• 1993 ~ Conway Twitty, Country star (Linda on My Mind), died at the age of 59 during surgery

• 1994 ~ Ish Kabbible (Merwyn A Bogue), Cornetist with Kay Kyser, died at the age of 86

• 1999 ~ Mel Torme passed away

Daily Listening Assignment ~ June 5

 

Happy Birthday is a song that I like to have each of my students learn at various levels appropriate to their level. When a friend or family member has a birthday, it’s great to be able to sit down and play.

 

It’s only been fairly recently that piano students could have this music in their books.

“Happy Birthday to You”, more commonly known as simply “Happy Birthday”, is a song that is traditionally sung to celebrate the anniversary of a person’s birth. According to the 1998 Guinness World Records, “Happy Birthday to You” is the most recognized song in the English language, followed by “For He’s a Jolly Good Fellow”.

The melody, or part you sing, of “Happy Birthday to You” comes from the song “Good Morning to All”, which has traditionally been attributed to American sisters Patty and Mildred J. Hill in 1893, although the claim that the sisters composed the tune is disputed.

Patty Hill was a kindergarten principal and her sister Mildred was a pianist and composer.  The sisters used “Good Morning to All” as a song that young children would find easy to sing.  The combination of melody and lyrics in “Happy Birthday to You” first appeared in print in 1912, and probably existed even earlier.

“Happy Birthday” in the style of Bach, Mozart, Beethoven, Mendelssohn, Chopin, Liszt, Dvorak, and Stravinsky.  Find the melody!

 

Lots of legal stuff below which you can skip…

None of the early appearances of the “Happy Birthday to You” lyrics included credits or copyright notices. The Summy Company registered a copyright in 1935, crediting authors Preston Ware Orem and Mrs. R. R. Forman. In 1988, Warner/Chappell Music purchased the company owning the copyright for US$25 million, with the value of “Happy Birthday” estimated at US$5 million. Based on the 1935 copyright registration, Warner claimed that the United States copyright will not expire until 2030, and that unauthorized public performances of the song are illegal unless royalties are paid to Warner. In one specific instance in February 2010, these royalties were said to amount to US$700. By one estimate, the song is the highest-earning single song in history, with estimated earnings since its creation of US$50 million.In the European Union, the copyright for the song expired on January 1, 2017.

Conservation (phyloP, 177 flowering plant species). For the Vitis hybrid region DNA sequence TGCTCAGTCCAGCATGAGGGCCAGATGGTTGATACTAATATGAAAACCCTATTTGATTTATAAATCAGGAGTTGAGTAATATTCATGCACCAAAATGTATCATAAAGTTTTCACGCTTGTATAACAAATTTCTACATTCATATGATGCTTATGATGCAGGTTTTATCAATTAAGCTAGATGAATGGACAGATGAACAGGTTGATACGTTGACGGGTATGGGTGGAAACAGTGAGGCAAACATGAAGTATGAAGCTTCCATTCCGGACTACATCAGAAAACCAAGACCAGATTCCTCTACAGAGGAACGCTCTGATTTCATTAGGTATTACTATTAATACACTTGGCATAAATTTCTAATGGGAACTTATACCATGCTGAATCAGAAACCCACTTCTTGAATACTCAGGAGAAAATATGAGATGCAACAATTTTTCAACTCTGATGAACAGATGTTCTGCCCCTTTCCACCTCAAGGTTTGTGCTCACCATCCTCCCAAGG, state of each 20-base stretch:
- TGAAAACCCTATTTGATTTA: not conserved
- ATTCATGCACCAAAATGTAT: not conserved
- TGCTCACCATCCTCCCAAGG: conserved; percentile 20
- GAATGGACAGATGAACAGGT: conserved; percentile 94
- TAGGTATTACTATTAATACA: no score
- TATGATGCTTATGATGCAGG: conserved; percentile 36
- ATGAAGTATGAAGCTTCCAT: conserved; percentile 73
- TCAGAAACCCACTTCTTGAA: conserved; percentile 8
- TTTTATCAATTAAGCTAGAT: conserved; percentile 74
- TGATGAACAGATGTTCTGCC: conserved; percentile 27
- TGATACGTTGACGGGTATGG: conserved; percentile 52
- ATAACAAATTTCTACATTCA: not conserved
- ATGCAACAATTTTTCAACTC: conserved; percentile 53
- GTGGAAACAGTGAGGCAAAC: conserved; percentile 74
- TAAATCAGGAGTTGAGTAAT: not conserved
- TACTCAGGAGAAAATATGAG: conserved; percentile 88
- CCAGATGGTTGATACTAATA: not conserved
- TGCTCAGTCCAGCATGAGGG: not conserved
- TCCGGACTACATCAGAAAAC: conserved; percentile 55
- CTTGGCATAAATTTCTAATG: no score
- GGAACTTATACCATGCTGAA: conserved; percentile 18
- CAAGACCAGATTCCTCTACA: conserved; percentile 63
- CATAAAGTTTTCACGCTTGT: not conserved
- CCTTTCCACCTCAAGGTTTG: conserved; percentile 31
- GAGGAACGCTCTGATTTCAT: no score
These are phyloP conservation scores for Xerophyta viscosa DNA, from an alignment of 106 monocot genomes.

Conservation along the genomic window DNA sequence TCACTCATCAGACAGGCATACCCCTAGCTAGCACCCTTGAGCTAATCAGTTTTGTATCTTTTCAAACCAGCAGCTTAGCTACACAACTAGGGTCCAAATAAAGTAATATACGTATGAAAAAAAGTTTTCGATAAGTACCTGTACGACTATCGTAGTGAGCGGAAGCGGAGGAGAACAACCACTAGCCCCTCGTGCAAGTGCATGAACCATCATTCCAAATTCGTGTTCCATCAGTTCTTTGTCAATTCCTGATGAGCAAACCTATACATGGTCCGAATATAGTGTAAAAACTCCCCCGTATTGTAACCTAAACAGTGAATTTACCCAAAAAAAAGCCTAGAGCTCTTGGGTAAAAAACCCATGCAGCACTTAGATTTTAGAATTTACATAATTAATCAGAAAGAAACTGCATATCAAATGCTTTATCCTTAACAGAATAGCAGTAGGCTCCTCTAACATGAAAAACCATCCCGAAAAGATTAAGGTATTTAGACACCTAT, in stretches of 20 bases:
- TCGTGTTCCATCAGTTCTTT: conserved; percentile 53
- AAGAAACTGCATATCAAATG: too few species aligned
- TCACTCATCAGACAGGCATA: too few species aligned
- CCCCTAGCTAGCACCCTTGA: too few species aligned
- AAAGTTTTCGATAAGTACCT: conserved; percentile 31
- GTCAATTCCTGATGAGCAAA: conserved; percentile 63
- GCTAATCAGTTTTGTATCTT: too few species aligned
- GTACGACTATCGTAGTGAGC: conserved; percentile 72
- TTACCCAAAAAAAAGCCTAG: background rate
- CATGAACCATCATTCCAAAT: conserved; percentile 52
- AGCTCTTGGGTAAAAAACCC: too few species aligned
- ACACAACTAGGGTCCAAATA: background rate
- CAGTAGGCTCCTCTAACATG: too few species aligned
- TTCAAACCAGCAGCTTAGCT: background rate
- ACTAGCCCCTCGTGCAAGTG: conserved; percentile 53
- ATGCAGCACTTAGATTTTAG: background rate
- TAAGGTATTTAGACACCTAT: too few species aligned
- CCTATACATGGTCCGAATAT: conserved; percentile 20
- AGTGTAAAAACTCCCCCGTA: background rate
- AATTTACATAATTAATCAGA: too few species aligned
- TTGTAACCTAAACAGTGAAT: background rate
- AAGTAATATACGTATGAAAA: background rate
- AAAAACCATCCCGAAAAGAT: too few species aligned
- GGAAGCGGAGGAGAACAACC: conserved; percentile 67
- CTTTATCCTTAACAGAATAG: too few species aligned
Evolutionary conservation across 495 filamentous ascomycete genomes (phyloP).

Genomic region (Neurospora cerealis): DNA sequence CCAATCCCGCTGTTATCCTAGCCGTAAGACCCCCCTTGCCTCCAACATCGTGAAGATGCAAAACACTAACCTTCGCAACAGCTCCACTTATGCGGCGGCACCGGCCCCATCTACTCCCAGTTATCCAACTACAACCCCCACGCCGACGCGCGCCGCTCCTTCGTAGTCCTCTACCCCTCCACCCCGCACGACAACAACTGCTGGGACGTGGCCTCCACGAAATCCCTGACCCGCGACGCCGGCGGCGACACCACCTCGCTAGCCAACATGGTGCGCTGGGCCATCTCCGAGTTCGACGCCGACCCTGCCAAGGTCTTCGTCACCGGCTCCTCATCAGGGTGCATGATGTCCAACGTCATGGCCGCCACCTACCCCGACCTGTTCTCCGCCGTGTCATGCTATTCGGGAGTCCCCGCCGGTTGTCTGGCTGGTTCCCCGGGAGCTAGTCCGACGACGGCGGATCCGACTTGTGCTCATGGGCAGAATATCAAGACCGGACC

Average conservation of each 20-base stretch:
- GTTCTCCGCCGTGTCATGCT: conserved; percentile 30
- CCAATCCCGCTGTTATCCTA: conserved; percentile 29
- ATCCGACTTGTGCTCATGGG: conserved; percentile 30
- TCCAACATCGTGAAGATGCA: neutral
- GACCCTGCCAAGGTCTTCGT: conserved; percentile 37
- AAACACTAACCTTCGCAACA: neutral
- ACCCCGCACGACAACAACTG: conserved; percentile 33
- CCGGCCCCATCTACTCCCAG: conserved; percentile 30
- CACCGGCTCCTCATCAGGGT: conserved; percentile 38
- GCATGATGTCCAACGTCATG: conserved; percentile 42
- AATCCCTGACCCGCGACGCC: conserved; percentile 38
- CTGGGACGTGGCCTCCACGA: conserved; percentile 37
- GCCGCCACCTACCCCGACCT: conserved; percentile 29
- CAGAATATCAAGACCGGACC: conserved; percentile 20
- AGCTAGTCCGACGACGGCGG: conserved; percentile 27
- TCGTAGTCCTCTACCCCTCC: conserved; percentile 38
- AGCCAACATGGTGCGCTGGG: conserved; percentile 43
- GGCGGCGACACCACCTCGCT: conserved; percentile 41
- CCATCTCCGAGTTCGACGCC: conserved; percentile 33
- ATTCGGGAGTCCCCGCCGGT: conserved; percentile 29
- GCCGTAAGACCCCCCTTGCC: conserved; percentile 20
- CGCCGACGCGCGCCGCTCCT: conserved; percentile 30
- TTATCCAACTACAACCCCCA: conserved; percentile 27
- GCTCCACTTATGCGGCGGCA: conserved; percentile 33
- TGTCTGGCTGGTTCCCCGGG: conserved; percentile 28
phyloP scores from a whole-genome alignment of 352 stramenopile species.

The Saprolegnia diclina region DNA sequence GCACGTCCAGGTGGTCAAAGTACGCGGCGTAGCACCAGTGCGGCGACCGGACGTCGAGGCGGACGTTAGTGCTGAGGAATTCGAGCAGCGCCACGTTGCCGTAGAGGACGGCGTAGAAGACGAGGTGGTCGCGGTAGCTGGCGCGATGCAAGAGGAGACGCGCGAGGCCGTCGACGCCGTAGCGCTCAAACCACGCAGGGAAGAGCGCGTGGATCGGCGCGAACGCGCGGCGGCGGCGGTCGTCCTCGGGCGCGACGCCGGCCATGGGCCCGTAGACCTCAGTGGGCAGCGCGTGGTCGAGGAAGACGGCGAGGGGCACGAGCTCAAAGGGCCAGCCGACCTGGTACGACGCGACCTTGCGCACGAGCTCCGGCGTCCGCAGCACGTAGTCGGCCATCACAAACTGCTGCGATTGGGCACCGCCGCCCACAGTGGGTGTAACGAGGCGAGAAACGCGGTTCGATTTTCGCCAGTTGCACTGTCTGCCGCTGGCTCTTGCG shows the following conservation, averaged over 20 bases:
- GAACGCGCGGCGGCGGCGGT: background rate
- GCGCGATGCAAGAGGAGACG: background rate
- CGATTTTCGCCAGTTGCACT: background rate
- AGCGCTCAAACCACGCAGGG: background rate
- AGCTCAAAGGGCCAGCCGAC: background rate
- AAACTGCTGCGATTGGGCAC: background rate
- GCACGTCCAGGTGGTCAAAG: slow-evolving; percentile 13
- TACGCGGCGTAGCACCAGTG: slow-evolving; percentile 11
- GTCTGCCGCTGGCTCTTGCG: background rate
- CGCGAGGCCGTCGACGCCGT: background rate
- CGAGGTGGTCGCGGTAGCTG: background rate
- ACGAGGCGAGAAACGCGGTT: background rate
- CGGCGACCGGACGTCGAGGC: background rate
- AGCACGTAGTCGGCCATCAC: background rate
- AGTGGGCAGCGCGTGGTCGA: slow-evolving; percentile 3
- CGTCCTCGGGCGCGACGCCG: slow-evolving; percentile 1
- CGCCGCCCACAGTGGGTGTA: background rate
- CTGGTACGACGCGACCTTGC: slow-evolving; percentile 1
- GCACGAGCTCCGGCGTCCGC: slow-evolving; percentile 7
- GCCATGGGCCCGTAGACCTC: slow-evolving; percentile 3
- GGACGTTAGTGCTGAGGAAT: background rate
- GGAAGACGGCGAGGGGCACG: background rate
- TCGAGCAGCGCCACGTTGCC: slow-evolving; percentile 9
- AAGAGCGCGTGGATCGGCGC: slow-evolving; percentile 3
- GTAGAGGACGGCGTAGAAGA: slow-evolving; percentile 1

The American copyright status of “Happy Birthday to You” began to draw more attention with the passage of the Sonny Bono Copyright Term Extension Act in 1998. When the U.S. Supreme Court upheld the Act in Eldred v. Ashcroft in 2003, Associate Justice Stephen Breyer specifically mentioned “Happy Birthday to You” in his dissenting opinion. American law professor Robert Brauneis, who extensively researched the song, concluded in 2010 that “It is almost certainly no longer under copyright.”

In 2013, based in large part on Brauneis’s research, Good Morning to You Productions, a company producing a documentary about “Good Morning to All”, sued Warner/Chappell for falsely claiming copyright to the song.  In September 2015, a federal judge declared that the Warner/Chappell copyright claim was invalid, ruling that the copyright registration applied only to a specific piano arrangement of the song, and not to its lyrics and melody.

In 2016, Warner/Chappell settled for US $14 million, and the court declared that “Happy Birthday to You” was in the public domain.

Legal stuff is finished and people can now sing and play “Happy Birthday to You” whenever and wherever they want.

One of my all-time versions of Happy Birthday, in duet form – and I have the music if you want to tackle it.